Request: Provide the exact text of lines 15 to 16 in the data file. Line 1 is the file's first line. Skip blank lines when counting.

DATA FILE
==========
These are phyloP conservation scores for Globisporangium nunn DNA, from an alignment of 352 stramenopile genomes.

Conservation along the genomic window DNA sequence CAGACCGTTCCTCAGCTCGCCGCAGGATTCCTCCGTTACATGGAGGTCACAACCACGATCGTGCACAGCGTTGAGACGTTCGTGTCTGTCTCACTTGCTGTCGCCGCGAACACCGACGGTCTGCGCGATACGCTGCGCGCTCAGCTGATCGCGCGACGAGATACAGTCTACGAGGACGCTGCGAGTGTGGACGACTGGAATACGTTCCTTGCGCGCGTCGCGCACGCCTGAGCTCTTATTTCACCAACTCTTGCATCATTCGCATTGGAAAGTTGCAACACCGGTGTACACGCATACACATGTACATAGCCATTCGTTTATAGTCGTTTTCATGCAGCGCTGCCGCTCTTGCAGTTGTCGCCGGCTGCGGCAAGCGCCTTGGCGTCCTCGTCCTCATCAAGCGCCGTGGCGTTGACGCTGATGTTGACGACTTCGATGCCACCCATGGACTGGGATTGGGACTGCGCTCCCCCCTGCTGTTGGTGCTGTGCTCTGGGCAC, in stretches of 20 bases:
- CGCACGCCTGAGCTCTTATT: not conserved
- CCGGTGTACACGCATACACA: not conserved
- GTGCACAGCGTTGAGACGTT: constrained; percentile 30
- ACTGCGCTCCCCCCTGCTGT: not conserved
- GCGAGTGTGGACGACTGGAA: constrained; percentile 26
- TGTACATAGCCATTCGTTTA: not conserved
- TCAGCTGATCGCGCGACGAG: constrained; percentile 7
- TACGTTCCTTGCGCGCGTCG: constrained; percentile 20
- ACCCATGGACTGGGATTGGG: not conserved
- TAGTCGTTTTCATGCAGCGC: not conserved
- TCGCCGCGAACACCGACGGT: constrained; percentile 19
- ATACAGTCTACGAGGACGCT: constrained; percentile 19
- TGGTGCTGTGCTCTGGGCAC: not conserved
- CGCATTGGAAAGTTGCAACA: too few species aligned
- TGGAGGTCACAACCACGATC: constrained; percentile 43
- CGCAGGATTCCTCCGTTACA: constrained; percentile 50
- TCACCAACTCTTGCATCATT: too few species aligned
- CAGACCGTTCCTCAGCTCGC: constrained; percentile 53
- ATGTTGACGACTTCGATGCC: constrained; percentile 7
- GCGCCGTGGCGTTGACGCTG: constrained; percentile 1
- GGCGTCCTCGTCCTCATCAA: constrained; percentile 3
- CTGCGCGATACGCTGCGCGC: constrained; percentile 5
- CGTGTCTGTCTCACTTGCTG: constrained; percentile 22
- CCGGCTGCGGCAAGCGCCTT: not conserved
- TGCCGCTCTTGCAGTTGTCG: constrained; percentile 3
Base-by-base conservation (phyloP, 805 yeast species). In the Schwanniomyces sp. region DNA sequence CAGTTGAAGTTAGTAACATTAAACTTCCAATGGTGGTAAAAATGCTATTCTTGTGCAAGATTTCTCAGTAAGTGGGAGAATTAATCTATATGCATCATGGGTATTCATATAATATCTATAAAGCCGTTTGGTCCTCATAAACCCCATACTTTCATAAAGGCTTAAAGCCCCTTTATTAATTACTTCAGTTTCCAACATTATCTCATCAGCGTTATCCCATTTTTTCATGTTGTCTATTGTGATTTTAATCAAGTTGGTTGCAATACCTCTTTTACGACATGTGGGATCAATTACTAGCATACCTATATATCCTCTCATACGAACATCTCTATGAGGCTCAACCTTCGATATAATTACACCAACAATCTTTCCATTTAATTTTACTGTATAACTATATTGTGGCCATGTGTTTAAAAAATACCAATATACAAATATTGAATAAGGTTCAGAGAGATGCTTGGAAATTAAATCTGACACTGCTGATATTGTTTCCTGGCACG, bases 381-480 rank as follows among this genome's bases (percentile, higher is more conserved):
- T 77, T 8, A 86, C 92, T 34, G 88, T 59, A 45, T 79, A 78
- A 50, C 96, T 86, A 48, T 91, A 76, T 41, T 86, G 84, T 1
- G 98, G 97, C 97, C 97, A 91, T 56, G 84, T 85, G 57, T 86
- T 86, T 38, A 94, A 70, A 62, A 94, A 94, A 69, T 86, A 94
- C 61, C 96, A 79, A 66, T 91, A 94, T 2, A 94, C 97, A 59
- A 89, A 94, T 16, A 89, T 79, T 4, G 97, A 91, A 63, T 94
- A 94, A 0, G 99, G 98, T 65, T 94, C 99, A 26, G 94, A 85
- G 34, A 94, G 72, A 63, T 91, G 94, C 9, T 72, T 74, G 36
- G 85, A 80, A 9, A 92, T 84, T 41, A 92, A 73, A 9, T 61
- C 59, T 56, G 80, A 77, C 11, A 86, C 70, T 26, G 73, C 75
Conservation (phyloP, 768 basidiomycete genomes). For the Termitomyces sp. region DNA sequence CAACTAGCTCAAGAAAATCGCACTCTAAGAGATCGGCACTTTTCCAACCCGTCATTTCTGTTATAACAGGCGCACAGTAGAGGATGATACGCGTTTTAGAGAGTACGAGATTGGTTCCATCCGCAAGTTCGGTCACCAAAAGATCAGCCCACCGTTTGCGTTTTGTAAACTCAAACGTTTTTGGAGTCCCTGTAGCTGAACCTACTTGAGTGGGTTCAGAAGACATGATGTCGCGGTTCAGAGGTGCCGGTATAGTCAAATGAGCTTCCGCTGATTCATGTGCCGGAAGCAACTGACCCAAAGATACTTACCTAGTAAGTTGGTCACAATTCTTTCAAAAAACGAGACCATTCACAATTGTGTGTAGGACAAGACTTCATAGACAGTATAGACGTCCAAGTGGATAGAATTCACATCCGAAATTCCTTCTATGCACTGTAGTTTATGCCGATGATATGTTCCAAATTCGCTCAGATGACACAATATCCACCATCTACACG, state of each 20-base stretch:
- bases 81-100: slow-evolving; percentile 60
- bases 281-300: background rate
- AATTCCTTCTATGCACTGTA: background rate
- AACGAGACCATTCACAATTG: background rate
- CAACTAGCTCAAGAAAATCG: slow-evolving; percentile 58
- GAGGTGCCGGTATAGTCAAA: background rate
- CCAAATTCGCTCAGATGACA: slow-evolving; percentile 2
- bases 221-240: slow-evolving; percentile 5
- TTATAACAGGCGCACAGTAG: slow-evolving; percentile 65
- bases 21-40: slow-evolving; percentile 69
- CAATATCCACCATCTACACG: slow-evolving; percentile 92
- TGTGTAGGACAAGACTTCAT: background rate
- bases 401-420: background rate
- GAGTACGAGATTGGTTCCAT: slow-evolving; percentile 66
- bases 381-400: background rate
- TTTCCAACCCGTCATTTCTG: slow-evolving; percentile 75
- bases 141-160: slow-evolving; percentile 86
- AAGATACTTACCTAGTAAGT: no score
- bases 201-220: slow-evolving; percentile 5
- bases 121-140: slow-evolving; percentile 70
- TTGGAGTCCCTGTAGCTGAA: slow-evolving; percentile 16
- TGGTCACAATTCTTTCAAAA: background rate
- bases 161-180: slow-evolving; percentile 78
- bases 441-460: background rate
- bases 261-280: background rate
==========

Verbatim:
- TGGTGCTGTGCTCTGGGCAC: not conserved
- CGCATTGGAAAGTTGCAACA: too few species aligned